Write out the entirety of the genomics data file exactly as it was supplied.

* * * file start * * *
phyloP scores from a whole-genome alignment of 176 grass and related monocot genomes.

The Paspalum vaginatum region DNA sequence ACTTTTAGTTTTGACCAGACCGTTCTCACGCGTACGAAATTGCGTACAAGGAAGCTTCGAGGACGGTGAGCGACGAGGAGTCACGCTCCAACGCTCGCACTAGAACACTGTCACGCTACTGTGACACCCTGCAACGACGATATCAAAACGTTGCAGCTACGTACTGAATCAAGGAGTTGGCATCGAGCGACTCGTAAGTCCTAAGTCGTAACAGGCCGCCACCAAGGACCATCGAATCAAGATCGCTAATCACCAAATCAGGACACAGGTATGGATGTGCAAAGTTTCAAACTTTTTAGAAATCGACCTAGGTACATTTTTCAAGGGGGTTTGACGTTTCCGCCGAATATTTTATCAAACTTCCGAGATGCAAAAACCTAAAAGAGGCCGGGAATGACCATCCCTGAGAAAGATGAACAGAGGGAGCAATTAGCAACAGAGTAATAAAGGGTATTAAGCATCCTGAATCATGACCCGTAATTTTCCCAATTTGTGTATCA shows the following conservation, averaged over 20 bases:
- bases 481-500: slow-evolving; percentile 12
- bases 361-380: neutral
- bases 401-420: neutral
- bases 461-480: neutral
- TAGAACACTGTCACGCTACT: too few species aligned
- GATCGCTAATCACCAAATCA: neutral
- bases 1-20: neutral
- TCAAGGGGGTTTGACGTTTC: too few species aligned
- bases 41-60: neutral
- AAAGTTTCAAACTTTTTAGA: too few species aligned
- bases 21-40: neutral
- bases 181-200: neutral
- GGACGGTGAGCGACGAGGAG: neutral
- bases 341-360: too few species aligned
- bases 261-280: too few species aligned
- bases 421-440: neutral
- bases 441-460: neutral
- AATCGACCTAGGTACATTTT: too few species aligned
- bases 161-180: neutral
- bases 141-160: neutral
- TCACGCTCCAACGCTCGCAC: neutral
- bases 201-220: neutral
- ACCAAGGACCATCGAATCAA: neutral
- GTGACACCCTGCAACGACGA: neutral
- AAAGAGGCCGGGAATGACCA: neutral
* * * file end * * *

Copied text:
phyloP scores from a whole-genome alignment of 176 grass and related monocot genomes.

The Paspalum vaginatum region DNA sequence ACTTTTAGTTTTGACCAGACCGTTCTCACGCGTACGAAATTGCGTACAAGGAAGCTTCGAGGACGGTGAGCGACGAGGAGTCACGCTCCAACGCTCGCACTAGAACACTGTCACGCTACTGTGACACCCTGCAACGACGATATCAAAACGTTGCAGCTACGTACTGAATCAAGGAGTTGGCATCGAGCGACTCGTAAGTCCTAAGTCGTAACAGGCCGCCACCAAGGACCATCGAATCAAGATCGCTAATCACCAAATCAGGACACAGGTATGGATGTGCAAAGTTTCAAACTTTTTAGAAATCGACCTAGGTACATTTTTCAAGGGGGTTTGACGTTTCCGCCGAATATTTTATCAAACTTCCGAGATGCAAAAACCTAAAAGAGGCCGGGAATGACCATCCCTGAGAAAGATGAACAGAGGGAGCAATTAGCAACAGAGTAATAAAGGGTATTAAGCATCCTGAATCATGACCCGTAATTTTCCCAATTTGTGTATCA shows the following conservation, averaged over 20 bases:
- bases 481-500: slow-evolving; percentile 12
- bases 361-380: neutral
- bases 401-420: neutral
- bases 461-480: neutral
- TAGAACACTGTCACGCTACT: too few species aligned
- GATCGCTAATCACCAAATCA: neutral
- bases 1-20: neutral
- TCAAGGGGGTTTGACGTTTC: too few species aligned
- bases 41-60: neutral
- AAAGTTTCAAACTTTTTAGA: too few species aligned
- bases 21-40: neutral
- bases 181-200: neutral
- GGACGGTGAGCGACGAGGAG: neutral
- bases 341-360: too few species aligned
- bases 261-280: too few species aligned
- bases 421-440: neutral
- bases 441-460: neutral
- AATCGACCTAGGTACATTTT: too few species aligned
- bases 161-180: neutral
- bases 141-160: neutral
- TCACGCTCCAACGCTCGCAC: neutral
- bases 201-220: neutral
- ACCAAGGACCATCGAATCAA: neutral
- GTGACACCCTGCAACGACGA: neutral
- AAAGAGGCCGGGAATGACCA: neutral